Skip to main content

2nd Sunday of Advent

The Messiah is coming… Emmanuel.  How do we know this?  Prophets through the ages have been telling us and their scribes have been preserving those words so that we can recognize the signs.  Our readings for this coming Sunday give a picture of who this deliverer will be, who he’s come for, and how we should respond:

Isaiah 11:1-10
Psalm 72:1-2, 7-8, 12-13, 17
Romans 15:4-9
Mathew 3:1-12

Our first reading is from the prophet Isaiah.  Here he describes for us a vision of the ideal king… the one who will “fear the Lord” and be a just judge; whose words will be his only weapons and whose reign will bring universal peace.  It will be so glorious that all the nations will seek it out.  To our Christian ears, this “shoot of Jesse” (King David’s father) sounds very much like Jesus himself.  But wait… This passage dates back some 720 years before Jesus.  Sometimes when we get a prophecy like this we need to pause and remind ourselves that Isaiah wasn’t speaking specifically about Jesus, but rather, about the qualities the messiah would possess.  Often it is our 20/20 hindsight that allows us to recognize Jesus in this prophecy.  It also helps us to consider where Isaiah was coming from when he said this.  In this case, the previous chapters just before this verse consist of a long and scathing oracle against the kingdoms of Israel and Judah.  Kingdoms that have turned their back on God.  Isaiah is prophesying that there will rise a new king who will love the Lord and serve as the “ideal” king.  Our Psalm reflects this sentiment as we sing, “Justice will flourish in his time, and fullness of peace for ever.”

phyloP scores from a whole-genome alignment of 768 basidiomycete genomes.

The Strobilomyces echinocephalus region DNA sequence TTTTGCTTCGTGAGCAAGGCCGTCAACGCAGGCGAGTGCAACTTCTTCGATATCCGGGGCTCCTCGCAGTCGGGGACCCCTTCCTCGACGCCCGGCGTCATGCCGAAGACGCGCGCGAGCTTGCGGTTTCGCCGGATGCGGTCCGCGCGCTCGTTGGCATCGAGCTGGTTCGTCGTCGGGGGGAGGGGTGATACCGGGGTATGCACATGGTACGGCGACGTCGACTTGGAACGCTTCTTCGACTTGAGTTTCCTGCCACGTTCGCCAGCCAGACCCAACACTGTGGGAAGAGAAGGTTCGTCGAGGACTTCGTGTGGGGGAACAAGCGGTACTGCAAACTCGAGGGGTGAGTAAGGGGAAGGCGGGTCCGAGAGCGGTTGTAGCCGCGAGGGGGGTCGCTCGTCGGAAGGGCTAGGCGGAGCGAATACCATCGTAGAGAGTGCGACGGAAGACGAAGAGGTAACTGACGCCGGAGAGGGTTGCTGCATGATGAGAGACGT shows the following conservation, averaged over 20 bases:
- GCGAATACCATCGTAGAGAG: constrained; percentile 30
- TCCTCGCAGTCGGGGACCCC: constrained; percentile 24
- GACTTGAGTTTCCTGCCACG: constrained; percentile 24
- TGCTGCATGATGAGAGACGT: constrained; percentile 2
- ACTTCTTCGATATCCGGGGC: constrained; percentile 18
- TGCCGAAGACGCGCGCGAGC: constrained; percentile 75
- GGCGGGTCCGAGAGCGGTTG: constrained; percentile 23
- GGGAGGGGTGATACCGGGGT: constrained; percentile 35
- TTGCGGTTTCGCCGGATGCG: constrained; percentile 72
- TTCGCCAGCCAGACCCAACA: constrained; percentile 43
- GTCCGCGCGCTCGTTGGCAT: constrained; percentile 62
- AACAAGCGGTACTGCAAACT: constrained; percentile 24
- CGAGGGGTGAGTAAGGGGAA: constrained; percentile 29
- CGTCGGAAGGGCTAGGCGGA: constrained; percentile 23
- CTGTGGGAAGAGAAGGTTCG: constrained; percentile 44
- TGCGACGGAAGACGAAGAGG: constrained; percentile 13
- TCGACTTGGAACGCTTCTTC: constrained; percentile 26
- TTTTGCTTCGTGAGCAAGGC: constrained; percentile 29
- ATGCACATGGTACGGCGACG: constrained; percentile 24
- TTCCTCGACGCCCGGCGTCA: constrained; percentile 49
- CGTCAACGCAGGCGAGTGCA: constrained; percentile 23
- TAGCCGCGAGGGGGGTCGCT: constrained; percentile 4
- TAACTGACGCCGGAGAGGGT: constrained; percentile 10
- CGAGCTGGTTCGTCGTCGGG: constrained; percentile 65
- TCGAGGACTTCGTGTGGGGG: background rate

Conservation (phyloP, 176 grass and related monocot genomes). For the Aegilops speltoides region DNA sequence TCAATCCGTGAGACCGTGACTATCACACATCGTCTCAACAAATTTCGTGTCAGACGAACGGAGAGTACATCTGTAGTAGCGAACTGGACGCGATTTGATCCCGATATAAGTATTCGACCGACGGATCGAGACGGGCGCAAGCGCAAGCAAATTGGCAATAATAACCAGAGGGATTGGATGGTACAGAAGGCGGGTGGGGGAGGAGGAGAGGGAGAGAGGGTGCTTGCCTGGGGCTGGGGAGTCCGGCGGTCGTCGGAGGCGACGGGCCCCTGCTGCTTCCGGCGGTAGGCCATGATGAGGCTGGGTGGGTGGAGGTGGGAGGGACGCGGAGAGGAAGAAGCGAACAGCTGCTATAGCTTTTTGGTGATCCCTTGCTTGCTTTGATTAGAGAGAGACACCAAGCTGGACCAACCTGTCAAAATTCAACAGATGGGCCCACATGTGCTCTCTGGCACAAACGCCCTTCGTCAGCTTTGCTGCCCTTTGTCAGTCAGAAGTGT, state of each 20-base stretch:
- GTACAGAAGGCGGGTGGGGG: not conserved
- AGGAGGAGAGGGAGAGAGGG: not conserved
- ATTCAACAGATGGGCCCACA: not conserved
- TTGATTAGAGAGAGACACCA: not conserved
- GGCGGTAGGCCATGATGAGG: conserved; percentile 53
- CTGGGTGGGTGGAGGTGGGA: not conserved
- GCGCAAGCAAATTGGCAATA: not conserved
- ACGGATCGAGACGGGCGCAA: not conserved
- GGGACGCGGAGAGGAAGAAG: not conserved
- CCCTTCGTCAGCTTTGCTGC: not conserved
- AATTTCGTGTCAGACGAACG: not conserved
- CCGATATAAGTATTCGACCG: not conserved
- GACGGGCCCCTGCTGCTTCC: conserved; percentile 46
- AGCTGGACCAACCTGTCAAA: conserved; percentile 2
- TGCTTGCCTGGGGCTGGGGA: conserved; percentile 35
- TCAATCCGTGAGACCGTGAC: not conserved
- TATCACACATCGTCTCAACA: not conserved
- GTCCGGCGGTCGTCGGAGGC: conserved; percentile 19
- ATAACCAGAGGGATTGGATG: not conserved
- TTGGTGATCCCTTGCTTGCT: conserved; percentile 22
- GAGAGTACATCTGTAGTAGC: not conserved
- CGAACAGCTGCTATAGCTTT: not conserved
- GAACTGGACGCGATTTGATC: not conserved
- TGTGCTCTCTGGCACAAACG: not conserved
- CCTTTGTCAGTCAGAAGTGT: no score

So, our first reading tells us who this new king will be so we can recognize him when he comes.  But for whom will this new king be coming?  Our second reading from Paul’s letter to the Romans tells us.  First, Paul reminds us to be attentive to the scriptures, because these provide us instruction, endurance, encouragement, and hope.  Then, using those same scriptures, reminds us that Jesus, the prophesied new king, came not only for the Jews, but for the Gentiles as well.

Now that we know who this new king is coming to serve, what must we do to prepare?  Our Gospel from Matthew has the answer.  In this Sunday’s passage we are introduced to John the Baptist… the unconventional messenger for this unconventional new king.  John’s message?  “Repent, for the kingdom is at hand!”  Just as Isaiah was trying to teach the people of Israel and Judah to change their ways and turn back to the Lord, John is reminding the people of Jerusalem (including the Pharisees and Sadducees in attendance) that they much repent of their sins.  It’s decision time, where the wheat will be separated from the chaff.

Final thoughts:

John’s message can be terrifying… leaving us to fear that we will be the chaff sent into the fire.  But John’s message isn’t one of fear, but of hope.  We all have a chance to bear fruit in this new Kingdom of God.  We can all save ourselves from the unquenchable fire.  All we have to do is repent.  To prayerfully examine our consciences, admit where we have made mistakes, and take action to get right and stay right with God.  And it’s an invitation open to everyone!